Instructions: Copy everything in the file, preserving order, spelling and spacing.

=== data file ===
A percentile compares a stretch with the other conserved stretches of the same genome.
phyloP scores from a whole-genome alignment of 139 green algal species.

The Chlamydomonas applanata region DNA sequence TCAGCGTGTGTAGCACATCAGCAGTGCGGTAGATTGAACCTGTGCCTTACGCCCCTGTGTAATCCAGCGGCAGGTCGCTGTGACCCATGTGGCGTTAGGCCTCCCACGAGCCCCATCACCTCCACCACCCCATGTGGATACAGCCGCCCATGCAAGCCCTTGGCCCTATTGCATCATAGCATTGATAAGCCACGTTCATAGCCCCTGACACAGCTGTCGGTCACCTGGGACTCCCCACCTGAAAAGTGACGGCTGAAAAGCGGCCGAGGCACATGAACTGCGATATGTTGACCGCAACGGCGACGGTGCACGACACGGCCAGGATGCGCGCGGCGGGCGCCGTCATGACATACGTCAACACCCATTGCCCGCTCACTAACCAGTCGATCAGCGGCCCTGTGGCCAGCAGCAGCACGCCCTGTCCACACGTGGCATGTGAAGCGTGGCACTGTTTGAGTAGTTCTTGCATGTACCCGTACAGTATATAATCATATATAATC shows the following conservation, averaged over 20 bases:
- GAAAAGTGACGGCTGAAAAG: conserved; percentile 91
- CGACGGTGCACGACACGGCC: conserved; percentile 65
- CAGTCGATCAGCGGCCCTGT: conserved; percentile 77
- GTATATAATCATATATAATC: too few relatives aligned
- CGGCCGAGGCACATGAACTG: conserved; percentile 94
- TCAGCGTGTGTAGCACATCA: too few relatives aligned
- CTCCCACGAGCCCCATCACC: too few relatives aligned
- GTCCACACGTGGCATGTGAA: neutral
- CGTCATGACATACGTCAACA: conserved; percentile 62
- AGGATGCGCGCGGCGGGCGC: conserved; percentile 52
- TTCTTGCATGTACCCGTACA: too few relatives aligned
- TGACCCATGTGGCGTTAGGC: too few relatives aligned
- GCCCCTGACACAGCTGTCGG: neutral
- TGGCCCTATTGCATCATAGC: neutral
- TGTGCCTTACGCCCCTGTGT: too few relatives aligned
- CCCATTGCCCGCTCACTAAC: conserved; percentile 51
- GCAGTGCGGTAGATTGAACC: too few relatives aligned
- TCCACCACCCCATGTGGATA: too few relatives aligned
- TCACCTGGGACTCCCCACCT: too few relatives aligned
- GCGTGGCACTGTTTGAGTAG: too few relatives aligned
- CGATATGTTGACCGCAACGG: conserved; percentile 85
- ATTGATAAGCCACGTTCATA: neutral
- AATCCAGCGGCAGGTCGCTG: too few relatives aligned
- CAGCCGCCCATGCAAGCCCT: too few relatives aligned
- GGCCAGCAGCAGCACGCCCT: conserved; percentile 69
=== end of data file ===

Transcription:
A percentile compares a stretch with the other conserved stretches of the same genome.
phyloP scores from a whole-genome alignment of 139 green algal species.

The Chlamydomonas applanata region DNA sequence TCAGCGTGTGTAGCACATCAGCAGTGCGGTAGATTGAACCTGTGCCTTACGCCCCTGTGTAATCCAGCGGCAGGTCGCTGTGACCCATGTGGCGTTAGGCCTCCCACGAGCCCCATCACCTCCACCACCCCATGTGGATACAGCCGCCCATGCAAGCCCTTGGCCCTATTGCATCATAGCATTGATAAGCCACGTTCATAGCCCCTGACACAGCTGTCGGTCACCTGGGACTCCCCACCTGAAAAGTGACGGCTGAAAAGCGGCCGAGGCACATGAACTGCGATATGTTGACCGCAACGGCGACGGTGCACGACACGGCCAGGATGCGCGCGGCGGGCGCCGTCATGACATACGTCAACACCCATTGCCCGCTCACTAACCAGTCGATCAGCGGCCCTGTGGCCAGCAGCAGCACGCCCTGTCCACACGTGGCATGTGAAGCGTGGCACTGTTTGAGTAGTTCTTGCATGTACCCGTACAGTATATAATCATATATAATC shows the following conservation, averaged over 20 bases:
- GAAAAGTGACGGCTGAAAAG: conserved; percentile 91
- CGACGGTGCACGACACGGCC: conserved; percentile 65
- CAGTCGATCAGCGGCCCTGT: conserved; percentile 77
- GTATATAATCATATATAATC: too few relatives aligned
- CGGCCGAGGCACATGAACTG: conserved; percentile 94
- TCAGCGTGTGTAGCACATCA: too few relatives aligned
- CTCCCACGAGCCCCATCACC: too few relatives aligned
- GTCCACACGTGGCATGTGAA: neutral
- CGTCATGACATACGTCAACA: conserved; percentile 62
- AGGATGCGCGCGGCGGGCGC: conserved; percentile 52
- TTCTTGCATGTACCCGTACA: too few relatives aligned
- TGACCCATGTGGCGTTAGGC: too few relatives aligned
- GCCCCTGACACAGCTGTCGG: neutral
- TGGCCCTATTGCATCATAGC: neutral
- TGTGCCTTACGCCCCTGTGT: too few relatives aligned
- CCCATTGCCCGCTCACTAAC: conserved; percentile 51
- GCAGTGCGGTAGATTGAACC: too few relatives aligned
- TCCACCACCCCATGTGGATA: too few relatives aligned
- TCACCTGGGACTCCCCACCT: too few relatives aligned
- GCGTGGCACTGTTTGAGTAG: too few relatives aligned
- CGATATGTTGACCGCAACGG: conserved; percentile 85
- ATTGATAAGCCACGTTCATA: neutral
- AATCCAGCGGCAGGTCGCTG: too few relatives aligned
- CAGCCGCCCATGCAAGCCCT: too few relatives aligned
- GGCCAGCAGCAGCACGCCCT: conserved; percentile 69